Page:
Real wages continue to fall at fastest rate since 2009, figures show
Data from the Office for National Statistics showed that real wages fell 3.9% in September to November compared to the year before.
The gap between pay rises and the soaring cost of living remained at record highs in the three months to November, figures have shown, laying bare the struggles facing millions of families across the UK.
Data from the Office for National Statistics (ONS) showed that real wages fell 3.9% in September to November compared to the year before.
The real wage figure works out how much better or worse off people are after taking into account consumer prices index inflation (CPI).
It is the same fall as registered in October’s figures, and is the joint highest drop in real earnings since the three months to April 2009, when they dropped by 4.5%.
Pay rose by 6.4% in the three months – 7.2% in the private sector and 3.3% for public sector workers.
ONS director of economic statistics, Darren Morgan, said: “The real value of people’s pay continues to fall, with prices still rising faster than earnings.
“This remains amongst the fastest drops in regular earnings since records began.”
It came as figures showed that the UK unemployment rate hit 3.7% in the same three months, unchanged from the three months to the end of October, but up from 3.5% compared to the period between June and August.
The change compared to August was driven largely by an increase in people looking for work, as the proportion of people in employment remained unchanged during the period.
Those who are not in employment or looking for work do not count towards these figures.
“In the most recent three months, employment levels were largely unchanged on the previous three months,” Mr Morgan said.
“However, unemployment rose, driven by more young people who have only recently become unemployed, meaning overall there was a small increase in people actively engaged in the jobs market, whether working or looking for work.”
The proportion of those considered “economically inactive” dropped by 0.1 percentage points to 21.5%, largely driven by 16 to 24-year-olds and those aged 50 to 64.
It comes as people try to find ways to deal with the ballooning cost of living.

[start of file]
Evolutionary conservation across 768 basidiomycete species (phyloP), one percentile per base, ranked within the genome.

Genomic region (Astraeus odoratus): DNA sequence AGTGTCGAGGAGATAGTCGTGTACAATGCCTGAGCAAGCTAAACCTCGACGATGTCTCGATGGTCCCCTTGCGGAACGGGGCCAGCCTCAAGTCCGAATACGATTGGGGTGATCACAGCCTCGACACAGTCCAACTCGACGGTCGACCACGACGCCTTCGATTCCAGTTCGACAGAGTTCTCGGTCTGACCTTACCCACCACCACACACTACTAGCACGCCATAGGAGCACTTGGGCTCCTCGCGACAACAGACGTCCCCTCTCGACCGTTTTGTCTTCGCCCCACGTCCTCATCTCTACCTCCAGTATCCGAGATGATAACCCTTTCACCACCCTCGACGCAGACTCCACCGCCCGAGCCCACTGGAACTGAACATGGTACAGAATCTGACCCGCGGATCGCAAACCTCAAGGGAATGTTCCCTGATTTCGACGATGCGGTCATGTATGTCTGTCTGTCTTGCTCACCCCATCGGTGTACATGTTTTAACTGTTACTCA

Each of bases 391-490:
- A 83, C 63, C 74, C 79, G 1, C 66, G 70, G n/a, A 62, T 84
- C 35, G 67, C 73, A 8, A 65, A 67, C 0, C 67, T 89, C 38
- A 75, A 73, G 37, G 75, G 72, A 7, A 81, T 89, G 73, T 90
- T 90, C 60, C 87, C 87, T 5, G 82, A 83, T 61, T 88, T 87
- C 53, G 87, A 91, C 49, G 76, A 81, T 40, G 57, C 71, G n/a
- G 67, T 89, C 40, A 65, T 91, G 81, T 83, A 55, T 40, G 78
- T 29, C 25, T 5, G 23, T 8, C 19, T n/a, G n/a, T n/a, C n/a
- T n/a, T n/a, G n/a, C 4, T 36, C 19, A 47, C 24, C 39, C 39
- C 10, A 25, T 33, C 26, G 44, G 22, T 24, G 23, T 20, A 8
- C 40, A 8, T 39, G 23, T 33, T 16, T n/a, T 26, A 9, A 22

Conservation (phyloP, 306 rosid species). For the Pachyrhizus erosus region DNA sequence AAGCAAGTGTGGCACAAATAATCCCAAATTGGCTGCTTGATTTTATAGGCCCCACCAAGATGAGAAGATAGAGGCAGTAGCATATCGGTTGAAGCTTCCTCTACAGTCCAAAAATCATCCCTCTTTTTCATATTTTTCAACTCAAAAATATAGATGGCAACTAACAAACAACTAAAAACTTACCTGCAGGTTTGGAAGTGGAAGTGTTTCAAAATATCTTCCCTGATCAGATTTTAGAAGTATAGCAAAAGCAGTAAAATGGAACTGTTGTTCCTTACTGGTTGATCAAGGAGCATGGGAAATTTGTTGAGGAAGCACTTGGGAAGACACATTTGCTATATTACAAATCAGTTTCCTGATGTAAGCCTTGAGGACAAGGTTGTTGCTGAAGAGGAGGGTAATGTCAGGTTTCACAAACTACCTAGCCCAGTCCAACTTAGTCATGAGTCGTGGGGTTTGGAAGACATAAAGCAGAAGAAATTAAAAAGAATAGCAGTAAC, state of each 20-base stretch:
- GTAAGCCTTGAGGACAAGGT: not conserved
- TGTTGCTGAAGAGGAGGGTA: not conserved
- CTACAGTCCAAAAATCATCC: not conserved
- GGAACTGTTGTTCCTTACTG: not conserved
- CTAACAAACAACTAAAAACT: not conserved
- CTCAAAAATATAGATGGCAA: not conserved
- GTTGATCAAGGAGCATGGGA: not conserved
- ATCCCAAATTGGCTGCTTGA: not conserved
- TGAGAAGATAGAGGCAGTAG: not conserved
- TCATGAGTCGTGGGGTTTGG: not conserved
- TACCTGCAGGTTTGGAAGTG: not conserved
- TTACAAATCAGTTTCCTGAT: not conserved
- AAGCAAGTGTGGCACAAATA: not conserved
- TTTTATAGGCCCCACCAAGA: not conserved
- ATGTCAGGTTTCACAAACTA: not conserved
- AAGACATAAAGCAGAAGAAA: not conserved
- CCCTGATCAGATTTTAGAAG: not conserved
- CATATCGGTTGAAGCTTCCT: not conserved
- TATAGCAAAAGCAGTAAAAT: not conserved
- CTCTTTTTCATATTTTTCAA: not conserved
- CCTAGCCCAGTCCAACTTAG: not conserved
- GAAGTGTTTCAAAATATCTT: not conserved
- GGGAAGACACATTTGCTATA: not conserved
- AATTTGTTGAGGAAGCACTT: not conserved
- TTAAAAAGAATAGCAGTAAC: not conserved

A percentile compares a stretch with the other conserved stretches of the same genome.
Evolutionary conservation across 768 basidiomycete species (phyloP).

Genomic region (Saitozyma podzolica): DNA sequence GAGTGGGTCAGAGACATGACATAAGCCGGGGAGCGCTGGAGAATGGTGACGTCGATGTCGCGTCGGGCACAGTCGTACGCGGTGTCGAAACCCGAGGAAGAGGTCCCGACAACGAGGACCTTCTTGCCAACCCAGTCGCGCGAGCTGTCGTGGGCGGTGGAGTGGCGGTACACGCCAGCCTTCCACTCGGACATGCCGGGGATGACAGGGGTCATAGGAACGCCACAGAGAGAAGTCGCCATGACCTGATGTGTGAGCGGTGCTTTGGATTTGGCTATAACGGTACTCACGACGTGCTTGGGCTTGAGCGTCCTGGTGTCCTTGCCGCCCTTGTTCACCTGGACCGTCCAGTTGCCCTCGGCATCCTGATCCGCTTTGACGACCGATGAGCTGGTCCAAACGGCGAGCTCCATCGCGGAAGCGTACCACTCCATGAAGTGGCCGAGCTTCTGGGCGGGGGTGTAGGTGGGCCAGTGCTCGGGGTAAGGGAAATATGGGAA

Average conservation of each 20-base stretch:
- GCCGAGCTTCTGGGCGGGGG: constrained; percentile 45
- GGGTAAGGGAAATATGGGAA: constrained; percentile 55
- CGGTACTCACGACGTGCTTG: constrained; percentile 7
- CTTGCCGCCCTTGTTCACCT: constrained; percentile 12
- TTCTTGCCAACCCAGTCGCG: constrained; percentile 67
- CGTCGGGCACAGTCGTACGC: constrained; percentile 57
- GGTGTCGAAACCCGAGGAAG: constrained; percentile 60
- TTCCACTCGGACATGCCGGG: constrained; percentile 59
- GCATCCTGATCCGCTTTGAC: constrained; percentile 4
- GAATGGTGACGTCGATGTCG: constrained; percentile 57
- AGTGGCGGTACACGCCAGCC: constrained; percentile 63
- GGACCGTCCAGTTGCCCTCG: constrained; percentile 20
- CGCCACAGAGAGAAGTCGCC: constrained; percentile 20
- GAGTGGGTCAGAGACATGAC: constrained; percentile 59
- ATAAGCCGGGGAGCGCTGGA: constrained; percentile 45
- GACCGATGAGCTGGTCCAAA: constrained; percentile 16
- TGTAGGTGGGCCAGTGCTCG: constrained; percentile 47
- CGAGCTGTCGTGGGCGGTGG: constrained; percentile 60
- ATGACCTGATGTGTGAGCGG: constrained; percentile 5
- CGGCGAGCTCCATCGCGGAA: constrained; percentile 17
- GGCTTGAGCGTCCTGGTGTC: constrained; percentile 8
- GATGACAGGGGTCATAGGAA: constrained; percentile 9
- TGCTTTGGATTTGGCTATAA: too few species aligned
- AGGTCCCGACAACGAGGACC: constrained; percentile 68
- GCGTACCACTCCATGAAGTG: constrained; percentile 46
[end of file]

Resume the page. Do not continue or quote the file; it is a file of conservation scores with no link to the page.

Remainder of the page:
To try to avoid real-term pay cuts, many workers abandoned their workplaces to strike in November. The 467,000 working days lost to labour disputes was the highest since November 2011.
Chancellor of the Exchequer Jeremy Hunt said: “The single best way to help people’s wages go further is to stick to our plan to halve inflation this year.
“We must not do anything that risks permanently embedding high prices into our economy, which will only prolong the pain for everyone.”
Shadow work and pensions secretary Jonathan Ashworth said: “Today’s figures show the Tories are totally bereft of ideas when it comes to tackling the cost-of-living crisis, growing the economy and supporting people into work.
“Real wages are plummeting, almost two-and-a-half million people are out of work because of sickness, and far too many people – especially the over-50s – aren’t getting the support they need to either stay in work or to go back to work.”
Trades Union Congress (TUC) general secretary Paul Nowak said: “Workers have been losing hundreds of pounds from their annual pay over the last year.
“But in the public sector, Conservative ministers are dragging their heels on meaningful negotiations. That’s why staff have had no choice but to use their right to strike to defend their pay.
“The Conservative Government will not resolve pay disputes by rushing in new laws that attack the right to strike.
“The best way to settle disputes is around the negotiating table – and with credible pay offers that protect workers from rising prices.”